SEOUL/BEIJING (Reuters) - The streets of South Korea’s fourth-largest city were abandoned on Thursday, with residents holed up indoors after dozens of people caught the new coronavirus in what authorities described as a “super-spreading event” at a church.
The deserted shopping malls and cinemas of Daegu, a city of 2.5 million people, became one of the most striking images outside China of an outbreak that international authorities are trying stop from becoming a global pandemic.
New research suggesting the virus is more contagious than previously thought added to the alarm.
In China, where the virus has killed more than 2,100 people and infected nearly 75,000, officials changed their methodology for reporting infections, creating new doubt about data they have cited as evidence their containment strategy is working.
U.S. stocks fell on Thursday and gold prices hit their highest in seven years as investors sought safe havens over worries about the coronavirus’ economic impact. [MKTS/GLOB] U.S. manufacturers are scrambling for alternative sources as supply chains in China, the workshop of the world, dry up.
"If you look at today's chain of supply, if China suffers, everyone in the world will suffer as well," China's ambassador to the U.N. in Geneva, Chen Xu, told reporters. Online site for coronavirus news - here
In South Korea, Daegu Mayor Kwon Young-jin told residents to stay indoors after 90 people who worshipped at one church showed symptoms and dozens of new cases were confirmed.
The church had been attended by a 61-year-old woman who tested positive, known as “Patient 31.” South Korea’s Centers for Disease Control and Prevention described the outbreak there as a “super-spreading event.”
“We are in an unprecedented crisis,” Kwon told reporters, adding that all members of the church would be tested. “We’ve asked them to stay at home isolated from their families.”
Describing the abandoned streets, resident Kim Geun-woo, 28, told Reuters by telephone: “It’s like someone dropped a bomb in the middle of the city. It looks like a zombie apocalypse.”
South Korea now has 104 confirmed cases of the flu-like virus, and reported its first death.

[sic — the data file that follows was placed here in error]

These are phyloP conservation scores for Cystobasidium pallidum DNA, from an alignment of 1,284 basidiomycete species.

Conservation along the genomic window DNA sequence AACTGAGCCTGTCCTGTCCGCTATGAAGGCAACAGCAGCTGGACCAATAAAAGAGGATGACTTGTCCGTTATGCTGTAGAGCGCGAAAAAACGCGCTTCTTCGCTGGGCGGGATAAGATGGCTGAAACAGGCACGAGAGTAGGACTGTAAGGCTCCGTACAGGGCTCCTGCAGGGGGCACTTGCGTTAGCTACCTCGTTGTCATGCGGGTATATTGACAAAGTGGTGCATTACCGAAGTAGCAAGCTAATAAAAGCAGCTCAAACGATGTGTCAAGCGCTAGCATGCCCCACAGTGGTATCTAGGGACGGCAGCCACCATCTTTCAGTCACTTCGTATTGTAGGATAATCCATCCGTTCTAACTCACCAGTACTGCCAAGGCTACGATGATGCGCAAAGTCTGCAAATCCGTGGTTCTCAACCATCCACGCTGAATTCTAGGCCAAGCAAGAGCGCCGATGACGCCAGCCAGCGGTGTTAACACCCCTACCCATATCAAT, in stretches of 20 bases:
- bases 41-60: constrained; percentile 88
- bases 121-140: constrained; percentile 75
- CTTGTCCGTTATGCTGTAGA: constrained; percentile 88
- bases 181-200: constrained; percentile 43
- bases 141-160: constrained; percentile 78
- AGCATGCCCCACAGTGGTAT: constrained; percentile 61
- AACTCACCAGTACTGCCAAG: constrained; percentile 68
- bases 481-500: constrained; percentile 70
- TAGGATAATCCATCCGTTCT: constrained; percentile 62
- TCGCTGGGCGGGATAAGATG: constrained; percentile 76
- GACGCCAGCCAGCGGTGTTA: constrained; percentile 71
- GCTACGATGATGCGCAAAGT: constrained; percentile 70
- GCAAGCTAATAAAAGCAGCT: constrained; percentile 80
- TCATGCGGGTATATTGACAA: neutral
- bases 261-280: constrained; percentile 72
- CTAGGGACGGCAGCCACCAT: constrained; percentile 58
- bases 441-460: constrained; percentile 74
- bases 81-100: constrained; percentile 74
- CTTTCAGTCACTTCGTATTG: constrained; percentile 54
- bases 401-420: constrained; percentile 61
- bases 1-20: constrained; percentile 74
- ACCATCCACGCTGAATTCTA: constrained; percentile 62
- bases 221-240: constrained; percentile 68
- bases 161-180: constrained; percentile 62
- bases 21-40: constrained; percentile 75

In China, officials have been pointing to evidence that new cases are declining as proof they are succeeding in keeping the virus largely contained to Hubei province and its capital, Wuhan, where the virus initially emerged.
“We are encouraged by this trend but this is no time for complacency,” World Health Organization (WHO) Director General Tedros Adhanom Ghebreyesus told a briefing in Geneva.
Some 25 other countries have reported 1,076 cases to the WHO, including five in Iran, the latest affected, he said. As a result, Kuwait Airways has suspended flights to Iran.
Iranian health officials urged all religious gatherings to be suspended in Qom, news agency ISNA said on Thursday, after two more people tested positive for the coronavirus in the holy city, where two died of it this week.
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Japan reported the deaths of two elderly passengers from the quarantined Diamond Princess cruise ship on Thursday, the first fatalities from aboard the ship where more than 630 cases account for the biggest cluster of infection outside China.
Japan, due to host the Olympics in July, began allowing passengers who test negative to leave and hundreds disembarked on Wednesday and Thursday.
China’s Global Times newspaper reported 36 new cases at one Beijing hospital as of Thursday, a sharp increase from nine cases two weeks earlier. It said this had led “many to fear a potential explosion of infection numbers in the capital.”
China has imposed severe controls in Wuhan, a city of 11 million people, to halt the spread of the virus, and has taken urgent steps to keep the overall economy from crashing.
On Thursday, its central bank cut a borrowing rate, while the authorities extended an order for businesses in Wuhan to shut down until March 11. Schools in the city, which had been due to re-open on Friday, will also stay shut.
“The economic and social impact of course is obvious, to what extent I cannot pre-judge. It is safe to say the cost will be very much,” said China’s U.N. ambassador Chen, adding that masks, protective gear and respiratory machines are needed.
Revisions to China’s methodology for confirming cases have raised doubts about its data. Under the latest methodology, which excludes cases identified by chest X-rays, China reported fewer than 400 new cases over the past day, less than a quarter of the number it had been finding in recent days under the previous broader method.
Reporting by Hyonhee Shin in Seoul and Ryan Woo in Beijing; Additional reporting by Linda Sieg, Chang-Ran Kim, Akiko Okamoto, Ju-min Park and Daewong Kim in Tokyo, Sangmi Cha in Seoul, Babak Dehghanpisheh and Parisa Hafezi in Dubai, Keith Zhai and Patpicha Tanakasempipat in Vientiane, Stephanie Nebehay in Geneva and Kate Kelland in London; Writing by Peter Graff, Nick Macfie and Lisa Shumaker; Editing by Angus MacSwan, Frances Kerry and Bill Berkrot